Ho Chi Minh City – the famous bits

6th – 9th March

In Vietnam they build things with concrete. Concrete, concrete, concrete. 

There’s a lot of good things to say about this material… but one word that does not usually spring to mind is “beautiful”. 

This is why my expectation was that Ho Chi Minh City was going to be a hot, infinite expanse of concrete and cables, that was beautiful only in the sense that your eyes are simply overloaded with stuff in a novel way. 

There was a bit of this (which I did enjoy). Cycling in Ho Ch Minh City 

But no, mostly I was wrong. Ho Chi Minh City was so much more beautiful and pleasant than I thought it would be. Yes, there was still a lot of concrete. Ho Chi Minh City 

But there were also big parks full of sculptures. Ho Chi Minh City 

Wide pavements lined by enormous trees. Outside the reunification palace 

And some of that sensory-overload beauty at night. Ho Chi Minh City, backpacker area 

We didn’t stray off of the typical tourist itinerary while we were here. We both felt that we’d seen plenty of untouristic Vietnam. It was time to investigate the famous bits!

We visited the Museum of Fine Arts, which is the first art gallery we’ve seen in Asia.  Saigon Museum of Fine Arts 

The collection is housed in a beautiful French colonial-style yellow building. Saigon Museum of Fine Arts 

Famous Vietnamese artists displayed here often used lacquer, which gives an interesting effect. Saigon Museum of Fine Arts  

Saigon Museum of Fine Arts 

Paintings on display were mostly defined as Modern Art, though none of it was the unmade beds/light switching off and on type. We thought it was good and worth a visit.  Saigon Museum of Fine Arts 

According to Eric, this depicts the moment that KFC was introduced to Vietnam. Saigon Museum of Fine Arts 

Other architectural remnants of the French occupation are the Central Post Office, which is still in use today. Saigon Central Post Office  

Saigon Central Post Office 

As well as the Basilica of our Lady of the Immaculate Conception (just rolls off the tongue). Basilica of our Lady of the Immaculate Conception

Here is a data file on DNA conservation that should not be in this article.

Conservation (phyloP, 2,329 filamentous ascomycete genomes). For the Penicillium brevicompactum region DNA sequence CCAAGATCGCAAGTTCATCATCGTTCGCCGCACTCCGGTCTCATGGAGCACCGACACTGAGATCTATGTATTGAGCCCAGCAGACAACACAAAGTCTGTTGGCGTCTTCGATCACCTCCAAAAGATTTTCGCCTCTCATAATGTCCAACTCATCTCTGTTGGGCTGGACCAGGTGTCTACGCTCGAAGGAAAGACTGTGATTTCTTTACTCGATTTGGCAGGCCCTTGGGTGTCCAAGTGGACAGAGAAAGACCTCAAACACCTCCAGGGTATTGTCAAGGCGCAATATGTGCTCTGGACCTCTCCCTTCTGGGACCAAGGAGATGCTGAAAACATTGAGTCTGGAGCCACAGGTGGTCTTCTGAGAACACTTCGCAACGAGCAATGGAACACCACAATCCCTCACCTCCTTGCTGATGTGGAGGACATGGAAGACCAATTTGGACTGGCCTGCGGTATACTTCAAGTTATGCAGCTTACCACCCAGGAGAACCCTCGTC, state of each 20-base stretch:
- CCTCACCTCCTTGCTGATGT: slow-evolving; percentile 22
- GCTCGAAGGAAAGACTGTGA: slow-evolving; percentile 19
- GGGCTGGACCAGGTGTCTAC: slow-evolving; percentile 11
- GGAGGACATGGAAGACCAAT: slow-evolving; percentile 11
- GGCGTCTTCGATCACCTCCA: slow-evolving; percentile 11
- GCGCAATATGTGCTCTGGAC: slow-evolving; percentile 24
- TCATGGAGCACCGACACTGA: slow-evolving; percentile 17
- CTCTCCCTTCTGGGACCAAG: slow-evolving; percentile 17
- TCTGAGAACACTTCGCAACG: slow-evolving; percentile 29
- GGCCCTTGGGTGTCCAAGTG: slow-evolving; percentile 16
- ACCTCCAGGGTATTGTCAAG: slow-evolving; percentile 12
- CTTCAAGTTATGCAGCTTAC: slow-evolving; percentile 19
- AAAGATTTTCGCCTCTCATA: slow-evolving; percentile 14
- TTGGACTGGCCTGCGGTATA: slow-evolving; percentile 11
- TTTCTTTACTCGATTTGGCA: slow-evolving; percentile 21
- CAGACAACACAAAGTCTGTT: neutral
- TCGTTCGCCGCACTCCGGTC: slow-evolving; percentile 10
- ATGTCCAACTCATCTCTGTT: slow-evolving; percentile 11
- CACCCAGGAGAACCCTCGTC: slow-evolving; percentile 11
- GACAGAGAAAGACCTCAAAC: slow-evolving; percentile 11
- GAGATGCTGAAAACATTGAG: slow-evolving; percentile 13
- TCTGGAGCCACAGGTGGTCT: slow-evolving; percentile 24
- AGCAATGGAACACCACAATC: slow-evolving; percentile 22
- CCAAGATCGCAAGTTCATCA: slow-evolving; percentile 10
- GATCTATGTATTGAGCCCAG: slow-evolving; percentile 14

And the Opera House. Saigon Opera House 

We treated ourselves to lunch in Hoa Túc, a restaurant recommended to us by a friend. I had spicy noodles covered in fish sauce and dill, before trying the charcoal banana (basically a “pimp my banana” dessert). Hoa Tuc, Saigon 

We took a lift to the 49th floor of the Bitexco Financial Tower, where there is a spectacular 360 degree view of the city. This was a bit more expensive than most other excursions at 200,000 dong each (£6), but the view was worth it. Bitexco Financial Tower  

Bitexco Financial Tower  

In ten years I imagine the section to the right will be just as developed as the rest.

Bitexco Financial Tower 

We visited Ben Thanh Trhu – the market where the tourists go. 

Ben Thanh Trhu 

The phrase “Hello Madam, what you looking for?” followed me everywhere in this place. Ben Thanh Trhu 

In hard-sales markets like this it’s a relief to know that you can’t buy anything. (Cycle touring: you buy it = you have to carry it.)

We popped by Con Rua, or Turtle Lake, an interesting looking park in the middle of a roundabout. No turtles though, just fish! Disappointing. Maybe it’s meant to look like a turtle? Con Rua, Turtle Lake 

We DID see a lot of turtles at the Jade Emperor Pagoda, however. Jade Emperor Pagoda 

This place was cool. Jade Emperor Pagoda 

Super atmospheric – incense smoke, monks chanting, and these huge, grotesquely beautiful models everywhere. Jade Emperor Pagoda  

Jade Emperor Pagoda 

We looked through the gates at the Reunification Palace – a 1960s style building, famous because it’s where the South Vietnamese handed over power to the North Vietnamese in 1975, when the Vietnam War ended. This is when Vietnam officially became a Communist country, so it’s a pretty Big Deal.   

We learned quite a lot about the Vietnam War, or the “American War” as it’s referred to in Vietnam. We visited the War Remnants Museum, which has some pretty cool 1960s/70s US military vehicles outside.  War Remnants Museum 

This museum was very good, but it didn’t pull its punches. There were graphic displays about war atrocities and the terrible affects of the chemicals that the US Army dropped onto Vietnam. As well as killing, burning and maiming people at the time, chemicals such as Agent Orange caused severe birth defects for children whose parents were exposed (including the soldiers who deployed the chemicals). It’s estimated that 100,000 litres of poisonous chemicals were dropped, and the affects were devastating.